One segment focused on Dylan’s melodica, an instrument that’s part harmonica, part keyboard. They even showed footage of him playing it while wearing his Scout uniform.
As the video played, Dylan explained, “I think the melodica is so interesting, because you play it like a piano but blow into it like a trumpet. It used to be my mom’s when she was living in Hong Kong. It was given to her by her mom. It’s like my good luck charm.”
Then came the competition.
The Happy Ninja
The hosts noted that Dylan, nicknamed Happy Ninja because of his positive attitude and overall happy demeanor, competes while wearing sunglasses. (Dylan confessed to us that those are his regular prescription glasses that transition to sunglasses in bright light.)
“How cool is Dylan Yee with his sunglasses?” one host said.
In his first run, Dylan took the lead over his opponent by scorching through the Lunatic Ledges obstacle. When he won the race and pushed the buzzer, the camera cut to a quick shot of Sydney — along with their mom, Christina, and dad, Ken, cheering like crazy.
“It was an amazing feeling,” Dylan says. “First I got on the show, then I got to run the course and now I got to hit the buzzer.”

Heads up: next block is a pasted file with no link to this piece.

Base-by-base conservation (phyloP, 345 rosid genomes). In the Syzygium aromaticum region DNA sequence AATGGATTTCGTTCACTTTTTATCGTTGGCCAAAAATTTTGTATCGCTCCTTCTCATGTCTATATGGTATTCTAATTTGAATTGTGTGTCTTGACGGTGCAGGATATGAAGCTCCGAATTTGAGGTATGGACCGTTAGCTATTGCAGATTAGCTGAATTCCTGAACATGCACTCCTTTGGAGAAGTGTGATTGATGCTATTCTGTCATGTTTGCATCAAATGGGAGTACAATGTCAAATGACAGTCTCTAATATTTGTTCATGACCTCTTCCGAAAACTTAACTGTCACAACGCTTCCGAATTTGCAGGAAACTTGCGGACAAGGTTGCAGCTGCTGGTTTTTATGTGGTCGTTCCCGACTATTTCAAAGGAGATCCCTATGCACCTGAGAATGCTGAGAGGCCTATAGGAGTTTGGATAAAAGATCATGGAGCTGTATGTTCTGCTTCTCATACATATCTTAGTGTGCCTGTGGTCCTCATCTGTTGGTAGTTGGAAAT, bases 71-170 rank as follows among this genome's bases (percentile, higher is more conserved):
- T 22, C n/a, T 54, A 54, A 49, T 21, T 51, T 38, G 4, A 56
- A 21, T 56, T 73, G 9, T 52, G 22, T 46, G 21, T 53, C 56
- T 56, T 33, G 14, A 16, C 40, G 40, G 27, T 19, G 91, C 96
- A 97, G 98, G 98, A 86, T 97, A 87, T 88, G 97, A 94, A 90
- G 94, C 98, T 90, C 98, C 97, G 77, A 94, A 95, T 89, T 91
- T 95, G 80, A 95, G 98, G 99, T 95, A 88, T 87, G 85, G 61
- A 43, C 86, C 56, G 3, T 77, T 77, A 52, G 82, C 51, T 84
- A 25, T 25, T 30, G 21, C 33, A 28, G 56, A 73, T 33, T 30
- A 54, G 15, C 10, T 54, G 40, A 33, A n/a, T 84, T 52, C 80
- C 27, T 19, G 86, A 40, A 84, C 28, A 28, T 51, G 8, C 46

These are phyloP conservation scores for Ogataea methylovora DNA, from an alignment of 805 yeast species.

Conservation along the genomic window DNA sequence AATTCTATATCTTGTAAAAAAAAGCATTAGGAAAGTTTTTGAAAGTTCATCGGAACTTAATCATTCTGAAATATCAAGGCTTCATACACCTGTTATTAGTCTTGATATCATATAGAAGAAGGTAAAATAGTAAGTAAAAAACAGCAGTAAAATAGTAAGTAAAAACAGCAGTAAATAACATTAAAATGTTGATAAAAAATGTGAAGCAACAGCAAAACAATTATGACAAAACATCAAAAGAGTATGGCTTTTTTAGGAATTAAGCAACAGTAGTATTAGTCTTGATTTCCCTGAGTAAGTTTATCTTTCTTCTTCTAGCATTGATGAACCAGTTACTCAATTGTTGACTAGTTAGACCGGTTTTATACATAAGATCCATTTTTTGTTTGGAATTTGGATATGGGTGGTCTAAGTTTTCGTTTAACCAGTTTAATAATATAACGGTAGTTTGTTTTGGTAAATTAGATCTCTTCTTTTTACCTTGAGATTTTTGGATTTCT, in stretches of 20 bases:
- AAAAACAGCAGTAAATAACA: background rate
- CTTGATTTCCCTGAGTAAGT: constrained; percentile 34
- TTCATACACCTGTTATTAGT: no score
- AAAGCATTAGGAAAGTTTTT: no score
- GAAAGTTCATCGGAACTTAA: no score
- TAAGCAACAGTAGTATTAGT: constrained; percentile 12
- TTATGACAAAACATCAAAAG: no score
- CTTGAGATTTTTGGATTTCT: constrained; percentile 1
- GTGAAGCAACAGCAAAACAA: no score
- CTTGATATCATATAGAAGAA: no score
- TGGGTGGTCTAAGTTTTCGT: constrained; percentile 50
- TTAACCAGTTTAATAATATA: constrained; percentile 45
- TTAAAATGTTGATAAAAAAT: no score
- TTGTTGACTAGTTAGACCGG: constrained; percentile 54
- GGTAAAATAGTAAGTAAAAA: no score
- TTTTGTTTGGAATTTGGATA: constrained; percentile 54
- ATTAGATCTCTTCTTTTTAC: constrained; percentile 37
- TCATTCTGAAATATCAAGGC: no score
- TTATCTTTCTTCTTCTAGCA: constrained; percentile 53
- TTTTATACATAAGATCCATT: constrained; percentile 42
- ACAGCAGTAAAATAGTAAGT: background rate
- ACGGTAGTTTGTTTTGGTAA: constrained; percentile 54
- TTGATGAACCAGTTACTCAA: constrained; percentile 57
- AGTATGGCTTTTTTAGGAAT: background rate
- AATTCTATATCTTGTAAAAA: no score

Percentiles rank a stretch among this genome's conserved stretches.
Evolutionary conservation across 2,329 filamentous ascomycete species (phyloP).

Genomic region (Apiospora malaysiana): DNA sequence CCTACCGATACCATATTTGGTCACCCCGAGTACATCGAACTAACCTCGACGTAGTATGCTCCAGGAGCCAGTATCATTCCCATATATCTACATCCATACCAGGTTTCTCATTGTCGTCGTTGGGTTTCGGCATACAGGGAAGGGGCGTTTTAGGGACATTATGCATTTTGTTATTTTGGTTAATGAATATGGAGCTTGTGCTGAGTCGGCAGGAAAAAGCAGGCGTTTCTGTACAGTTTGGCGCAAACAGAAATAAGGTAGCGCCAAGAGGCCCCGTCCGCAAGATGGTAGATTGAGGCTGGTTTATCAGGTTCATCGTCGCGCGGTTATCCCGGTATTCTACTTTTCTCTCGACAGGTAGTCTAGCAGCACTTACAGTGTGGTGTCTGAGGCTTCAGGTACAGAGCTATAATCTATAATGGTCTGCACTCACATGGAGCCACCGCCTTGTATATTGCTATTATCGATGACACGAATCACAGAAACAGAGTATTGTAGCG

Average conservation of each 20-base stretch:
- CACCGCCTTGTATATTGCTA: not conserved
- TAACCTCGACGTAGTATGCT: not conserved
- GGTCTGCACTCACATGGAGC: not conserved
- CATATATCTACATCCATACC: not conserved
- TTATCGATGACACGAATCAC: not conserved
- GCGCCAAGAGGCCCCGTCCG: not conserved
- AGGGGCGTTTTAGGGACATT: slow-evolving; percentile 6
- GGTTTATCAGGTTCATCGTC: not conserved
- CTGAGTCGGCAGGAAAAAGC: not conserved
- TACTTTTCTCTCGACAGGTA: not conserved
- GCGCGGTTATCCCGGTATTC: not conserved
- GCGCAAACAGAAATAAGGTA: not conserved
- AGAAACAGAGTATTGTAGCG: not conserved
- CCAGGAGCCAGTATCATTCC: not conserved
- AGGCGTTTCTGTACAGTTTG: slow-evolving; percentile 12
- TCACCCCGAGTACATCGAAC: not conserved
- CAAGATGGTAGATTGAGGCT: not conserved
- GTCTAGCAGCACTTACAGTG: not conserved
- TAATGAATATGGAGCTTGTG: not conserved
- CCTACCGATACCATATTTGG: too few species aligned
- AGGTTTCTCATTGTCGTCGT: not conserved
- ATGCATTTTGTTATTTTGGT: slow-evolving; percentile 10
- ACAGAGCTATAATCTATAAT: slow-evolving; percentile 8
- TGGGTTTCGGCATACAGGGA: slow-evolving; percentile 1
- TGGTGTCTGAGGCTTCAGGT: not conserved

Once again, Dylan took the lead on Lunatic Ledges. But this time, he misread a jump later in the course and fell into the water, ending his run.
Fittingly, Dylan’s time on the show ended with him showing a lot of Scout spirit by cheering on Molly, who finished her run and got to push the buzzer at the end.
“I felt a little sad for myself, but at the same time I really wanted her to finish the course,” Dylan says. “I didn’t want to have any negative thoughts.”
Dylan ended up earning the “wild card” for the fastest time in the bracket. That meant he got to appear in an additional episode, where he hit two more buzzers.
Sydney appeared on Season 3, Episode 7, titled Junior Qualifier 7, competing in the 13-14 age bracket.
As Sydney prepared to make her run, the announcers noted that she “was one of the first girls to join her [Scouts BSA] group and had no problem showing the boys who’s boss.”